The Fresh Loaf

News & Information for Amateur Bakers and Artisan Bread Enthusiasts

Question about Laurel's Kitchen Petaluma Rye

Bhamster's picture

Question about Laurel's Kitchen Petaluma Rye

I'm brand new to this site and a relatively new bread baker. Started with Artisan Bread in 5 recipes but gave up after a few years because I couldn't get good sandwich bread in loaf pans. Have bought a Bosch Compact Mixer to take care of kneading (I have arthritis in wrists) and have successfully made King Arthur Flour's pain de mie recipes, but I'm trying to find a good pumpernickel and a good rye bread recipe for loaf pans.

Checked out Laurel's Kitchen Bread Book from the library and would like to try the Petaluma rye recipe but I have two questions: does anyone know if this will work in loaf pans? What size would you recommend? What temp and time for baking?

Second question is that there seems to be an error in the recipe: she says something about adding "remaining flour"--but there's no indication anywhere that the flour should be divided up. If you've made this recipe, how do you work around that?

I appreciate the help! And if you've got an easy pumpernickel recipe that would work for loaf pans, I'd appreciate it. (By "easy" I mean that I don't want to make altus or anything like that.)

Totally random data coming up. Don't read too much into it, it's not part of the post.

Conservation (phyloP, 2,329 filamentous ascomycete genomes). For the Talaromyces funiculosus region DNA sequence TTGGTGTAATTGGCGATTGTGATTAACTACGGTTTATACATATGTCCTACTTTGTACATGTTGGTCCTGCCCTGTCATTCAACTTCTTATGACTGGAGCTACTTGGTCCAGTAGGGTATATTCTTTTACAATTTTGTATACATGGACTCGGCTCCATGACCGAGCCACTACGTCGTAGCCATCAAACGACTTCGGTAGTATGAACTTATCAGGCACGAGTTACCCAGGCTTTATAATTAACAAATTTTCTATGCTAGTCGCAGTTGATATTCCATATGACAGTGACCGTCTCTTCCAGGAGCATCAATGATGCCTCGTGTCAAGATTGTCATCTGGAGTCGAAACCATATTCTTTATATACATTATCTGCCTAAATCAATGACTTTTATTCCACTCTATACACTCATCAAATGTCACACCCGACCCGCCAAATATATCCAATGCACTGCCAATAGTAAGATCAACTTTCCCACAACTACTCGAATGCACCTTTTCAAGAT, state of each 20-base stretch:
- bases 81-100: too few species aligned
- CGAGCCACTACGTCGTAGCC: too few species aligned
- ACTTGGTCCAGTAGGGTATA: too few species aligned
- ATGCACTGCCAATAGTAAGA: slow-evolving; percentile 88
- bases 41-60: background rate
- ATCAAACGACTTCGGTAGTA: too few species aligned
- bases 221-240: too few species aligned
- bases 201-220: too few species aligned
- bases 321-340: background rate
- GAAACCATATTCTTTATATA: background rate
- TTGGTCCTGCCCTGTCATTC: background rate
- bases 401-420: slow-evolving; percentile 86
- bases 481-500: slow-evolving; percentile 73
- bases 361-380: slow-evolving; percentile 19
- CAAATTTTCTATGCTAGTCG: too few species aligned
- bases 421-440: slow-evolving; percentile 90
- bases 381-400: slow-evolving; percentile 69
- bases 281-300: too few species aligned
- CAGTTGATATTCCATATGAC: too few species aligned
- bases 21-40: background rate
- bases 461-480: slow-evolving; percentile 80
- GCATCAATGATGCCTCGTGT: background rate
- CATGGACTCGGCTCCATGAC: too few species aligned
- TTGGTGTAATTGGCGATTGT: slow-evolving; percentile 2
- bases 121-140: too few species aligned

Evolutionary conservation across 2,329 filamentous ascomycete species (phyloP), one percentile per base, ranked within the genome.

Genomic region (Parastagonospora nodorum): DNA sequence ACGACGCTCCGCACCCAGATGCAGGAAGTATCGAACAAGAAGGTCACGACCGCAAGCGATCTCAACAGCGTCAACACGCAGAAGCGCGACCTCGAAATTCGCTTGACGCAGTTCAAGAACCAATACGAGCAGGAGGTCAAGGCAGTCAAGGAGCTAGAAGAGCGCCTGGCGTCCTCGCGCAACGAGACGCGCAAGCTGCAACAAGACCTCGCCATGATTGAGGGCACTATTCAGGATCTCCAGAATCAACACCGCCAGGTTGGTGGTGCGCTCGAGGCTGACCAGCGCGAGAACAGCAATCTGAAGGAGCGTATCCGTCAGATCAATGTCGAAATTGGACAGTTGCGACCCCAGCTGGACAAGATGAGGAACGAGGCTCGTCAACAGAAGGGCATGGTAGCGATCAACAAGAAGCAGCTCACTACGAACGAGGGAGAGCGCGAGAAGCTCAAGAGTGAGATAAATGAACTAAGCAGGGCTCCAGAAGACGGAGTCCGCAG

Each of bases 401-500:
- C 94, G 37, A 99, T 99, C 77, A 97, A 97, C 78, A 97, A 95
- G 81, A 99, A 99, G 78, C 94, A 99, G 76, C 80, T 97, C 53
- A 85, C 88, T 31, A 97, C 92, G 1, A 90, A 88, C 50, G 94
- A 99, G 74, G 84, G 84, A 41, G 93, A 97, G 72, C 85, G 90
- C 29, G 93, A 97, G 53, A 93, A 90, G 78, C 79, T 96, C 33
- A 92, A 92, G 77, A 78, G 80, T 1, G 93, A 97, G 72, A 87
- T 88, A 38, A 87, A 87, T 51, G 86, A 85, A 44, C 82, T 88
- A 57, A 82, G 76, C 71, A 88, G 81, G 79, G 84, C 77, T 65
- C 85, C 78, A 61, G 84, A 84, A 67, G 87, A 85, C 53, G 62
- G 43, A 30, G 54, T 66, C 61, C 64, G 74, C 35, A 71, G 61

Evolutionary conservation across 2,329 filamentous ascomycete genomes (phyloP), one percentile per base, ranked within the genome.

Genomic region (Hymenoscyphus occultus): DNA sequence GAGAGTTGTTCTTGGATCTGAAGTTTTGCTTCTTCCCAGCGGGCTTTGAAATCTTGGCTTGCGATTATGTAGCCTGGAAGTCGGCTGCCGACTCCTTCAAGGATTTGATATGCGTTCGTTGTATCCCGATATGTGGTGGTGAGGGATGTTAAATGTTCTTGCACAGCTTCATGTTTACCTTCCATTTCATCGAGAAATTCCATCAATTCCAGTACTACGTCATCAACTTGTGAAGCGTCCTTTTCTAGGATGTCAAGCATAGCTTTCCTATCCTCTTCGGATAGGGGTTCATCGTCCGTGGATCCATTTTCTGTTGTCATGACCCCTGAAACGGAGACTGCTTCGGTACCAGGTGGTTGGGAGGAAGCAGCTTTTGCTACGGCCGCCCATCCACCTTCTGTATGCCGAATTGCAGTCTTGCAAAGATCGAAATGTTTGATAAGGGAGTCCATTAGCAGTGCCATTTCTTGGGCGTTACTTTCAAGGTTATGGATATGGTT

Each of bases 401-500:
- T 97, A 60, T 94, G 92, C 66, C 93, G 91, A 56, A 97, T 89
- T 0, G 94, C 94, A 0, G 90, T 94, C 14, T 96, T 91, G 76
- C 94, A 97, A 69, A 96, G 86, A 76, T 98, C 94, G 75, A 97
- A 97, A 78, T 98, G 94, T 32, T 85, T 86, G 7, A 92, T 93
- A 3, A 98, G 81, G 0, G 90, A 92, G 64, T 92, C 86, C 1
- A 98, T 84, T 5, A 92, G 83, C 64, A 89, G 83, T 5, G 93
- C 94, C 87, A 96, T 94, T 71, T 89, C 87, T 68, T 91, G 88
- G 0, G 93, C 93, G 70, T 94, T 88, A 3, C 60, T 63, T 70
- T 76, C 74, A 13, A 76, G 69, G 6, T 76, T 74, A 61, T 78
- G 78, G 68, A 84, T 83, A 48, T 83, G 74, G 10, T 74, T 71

Mebake's picture

Hi, Bhamster

I have not tried Laurel's Petaluma Rye, so can't help you there. However, yes, you can bake most recipes in pans, including high percentage Rye breads (in fact it is best to bake 80% and above rye breads in pans, as they tend to be very moist and cannot form proper shape).

Search around on this site, there are quite few pumpernickel recipes, especially from regular members like: dmsnyder, ananda, minioven, ehanner..etc.

All the best wishes,



Bhamster's picture

Just wanted to report that I finally tried the recipe yesterday--and produced 2 beautiful rye loaves! Probably the best looking and best texture I've ever had.

Had to ignore the error in the recipe: just mixed everything together, adding the yeast afterwards. I also added a couple Tbs of vital wheat gluten.

I'm so happy--this is going to be my go-to rye recipe!

dabrownman's picture

I think I would try baking a few more rye breads to see if you like one better than this fine one.  Try some with more rye or less rye, with or without aromatic seeds, Mixed with other grains and mufti grains, with or without scalds, soakers, other seeds, nuts  and sprouts with or without coffee, cocoa, molasses, barley malt syrup, malts, etc!  Then there are the different ways to bake - low and slow pumpernickel .....  I'm guessing the rye you baked has a chance to will be well down on your favorite go to list a year from now.

Happy baking, 

Bhamster's picture

Yes, I do want to make a pumpernickel. I used to make one in my bread machine with coffee, cocoa, etc. and I've gone and bought some caramel color. I just wish I had written down the recipe before I gave away the machine!